The weather is a bit warmer. Humidity is not too high. Fresh breezes make the Gulf a little choppy, and the island is quieter. It’s spring, and that time of year when many, especially those younger than 10 years old, may be keeping an eye out for the Easter Bunny, who may be hiding eggs around their house or yard — or perhaps hiding 20,000 eggs at Mackle Park on April 19 at the annual city of Marco Island’s Spring Jubilee!
Though the Easter Bunny may visit just once a year, there is a bunny, the Florida Marsh Rabbit (Sylvilagus palustris paludicola), that hops and hides year-round on Marco Island. This native species of rabbit is found in the coastal areas of the Southeastern United States, living near and in marshes, wetlands and fresh and brackish bodies of water. The Florida species ranges throughout peninsular Florida from south of the panhandle to the Upper Keys with an area north of Miami on the East coast where they are not found. The Lower Keys have their own subspecies, the Lower Keys Marsh Rabbit (S. p. hefneri), which is endangered. This endangered bunny was named after none other than Hugh Hefner himself. You figure that out!
Marsh Rabbits here in South Florida are found in undeveloped areas of native habitat and in small nooks and crannies of neighborhoods and parks where water and thick vegetative cover are present. On Marco Island, Marsh Rabbits can be spotted nibbling grasses on the roadsides just as the sun rises or sets along State Road 92 and in the Sheffield/Granada and Estates areas. Heading to Everglades City and beyond, it has always been fun to count the number of rabbits in the Everglades as the sun rises along mowed edges of the Tamiami Trail.
The Florida Marsh Rabbits found in peninsular Florida tend to be darker in coloration than the rabbits in Northern Florida, the panhandle and up into Georgia. Marco Island and the Everglades’ Marsh Rabbits are darker black and redder on their dorsal side, or back, with cinnamon to rufous colors on their nape, feet and legs. Their ear tufts are black with ochre in the inside. The reddish colors do get duller and the black sometimes gray in spring and summer months. Of course, in South Florida, there is an exception (isn’t there always something unusual happening down here) to coloration. There are Marsh Rabbits that are “melanistic” — the rabbit is completely black, and their color doesn’t change seasonally.
Much smaller than the eastern Cottontail and not to be confused with the much larger Swamp Rabbit (found from Alabama through Texas), the Marsh Rabbit is identified with smaller legs and ears, and the underneath of their much smaller tail is never white but a dullish gray-brown. Adults reach only about 2.5 lbs. They are strictly herbivores, eating grasses, bulbs and aquatic vegetation. They do drop hard and soft pellets. Strangely, they will quickly eat the soft pellets (cecal pellets) and re-digest. This diet behavior, called coprophagy, allows them to gain more nutrients from the hard to digest vegetation.
The Marsh Rabbit does hop, but is the only rabbit that walks like a cat on all fours, moving each leg separately and placing each foot down alternately. This gait helps them through tall grass and the dense vegetation like cattails that they live and hide in. Their short hind legs also have less fur than other species of rabbit and very long toe nails. Another specific characteristic for this rabbit is their toes have a larger spread and are easily identified when tracking. These less-furry legs, long-nailed and wide-spread toes aid in swimming.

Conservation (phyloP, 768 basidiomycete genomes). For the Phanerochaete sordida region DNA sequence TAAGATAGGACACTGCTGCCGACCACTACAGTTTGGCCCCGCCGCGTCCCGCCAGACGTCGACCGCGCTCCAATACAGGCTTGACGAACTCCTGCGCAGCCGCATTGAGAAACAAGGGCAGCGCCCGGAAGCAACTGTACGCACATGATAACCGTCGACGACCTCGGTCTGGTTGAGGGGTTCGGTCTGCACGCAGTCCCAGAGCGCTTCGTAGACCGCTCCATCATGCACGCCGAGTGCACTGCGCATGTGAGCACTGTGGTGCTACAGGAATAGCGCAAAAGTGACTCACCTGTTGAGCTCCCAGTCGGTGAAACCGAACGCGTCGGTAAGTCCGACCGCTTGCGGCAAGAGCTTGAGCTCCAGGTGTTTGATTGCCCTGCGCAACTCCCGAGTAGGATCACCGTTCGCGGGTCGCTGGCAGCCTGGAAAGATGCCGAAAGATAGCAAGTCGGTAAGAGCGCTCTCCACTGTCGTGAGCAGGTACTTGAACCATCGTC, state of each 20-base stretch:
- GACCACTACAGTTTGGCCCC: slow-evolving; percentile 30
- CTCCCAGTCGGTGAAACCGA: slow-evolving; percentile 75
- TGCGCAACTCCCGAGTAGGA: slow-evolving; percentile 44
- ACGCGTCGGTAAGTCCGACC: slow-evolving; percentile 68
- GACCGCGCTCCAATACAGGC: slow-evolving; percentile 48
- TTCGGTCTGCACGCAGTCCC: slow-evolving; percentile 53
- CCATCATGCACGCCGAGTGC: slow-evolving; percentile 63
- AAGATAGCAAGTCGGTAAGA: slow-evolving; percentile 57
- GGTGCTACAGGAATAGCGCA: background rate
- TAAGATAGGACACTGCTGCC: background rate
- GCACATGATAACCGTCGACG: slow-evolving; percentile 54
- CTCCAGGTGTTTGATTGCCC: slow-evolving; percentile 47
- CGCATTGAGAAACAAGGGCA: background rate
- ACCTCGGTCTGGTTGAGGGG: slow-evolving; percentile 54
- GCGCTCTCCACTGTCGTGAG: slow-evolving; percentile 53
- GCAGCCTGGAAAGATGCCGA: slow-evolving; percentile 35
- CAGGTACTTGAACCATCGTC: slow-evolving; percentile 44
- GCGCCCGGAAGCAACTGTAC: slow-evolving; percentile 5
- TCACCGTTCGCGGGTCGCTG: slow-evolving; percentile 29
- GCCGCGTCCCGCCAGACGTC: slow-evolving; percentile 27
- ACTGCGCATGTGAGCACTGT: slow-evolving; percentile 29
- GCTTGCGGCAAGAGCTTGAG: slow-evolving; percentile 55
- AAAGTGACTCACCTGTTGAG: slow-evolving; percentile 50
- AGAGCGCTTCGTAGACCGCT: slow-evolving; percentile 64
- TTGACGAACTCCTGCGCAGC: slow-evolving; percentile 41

The Florida Marsh Rabbit is an impressive swimmer and much better adapted in water than the larger Swamp Rabbit. To escape a predator, the Marsh Rabbit will leap into the water and swim, hiding completely under the surface — body submerged, ears laid flat, with just its eye and nose on the surface. If spotted, it will swim away quickly to hide in the muddy water again or find floating vegetation to burrow down. In South Florida, dense freshwater and brackish marshes, cypress swamp, mangrove forests and flooded agricultural fields are favorite places to dwell. They do need high ground nearby for protection and food sources though, so the mowed roadsides are easy places to spot them. They build small nests in cattails and rushes made of grasses and leaves lined with fur, and have been known to take other small animals burrows in logs or stumps.
Many predators seek them out — owls, hawks, coyotes, bobcats, panthers, alligators and snakes, yes, including the invasive python. The males, or bucks, are busy bunnies in South Florida. Breeding is year round with adult females, or a doe, carrying up to six litters of two to four young, or kits (short for kittens), which equates to producing up to 24 kits a year. This production rate ensures a balance of enough food for natural predators and a sustainable population of rabbits, but scientists have found that deadly and invasive pythons are wiping out populations of small mammals in the Everglades, particularly Marsh Rabbits, foxes, and raccoons. This one invasive species can and is completely unbalancing a vast natural system.
Spring is a time of rebirth, renewal and hope. Driving at sunrise or sunset, look for these little reddish bunnies along the roadway. Seeing a Florida Marsh Rabbit represents spring, as it is one that has survived and a sign of hope for a sustainable and balanced ecosystem in South Florida. Let the Florida Marsh Rabbits hop us into spring!
For more beach and bird information, please contact Nancy Richie, City of Marco Island, at 239-389-5003 or firstname.lastname@example.org.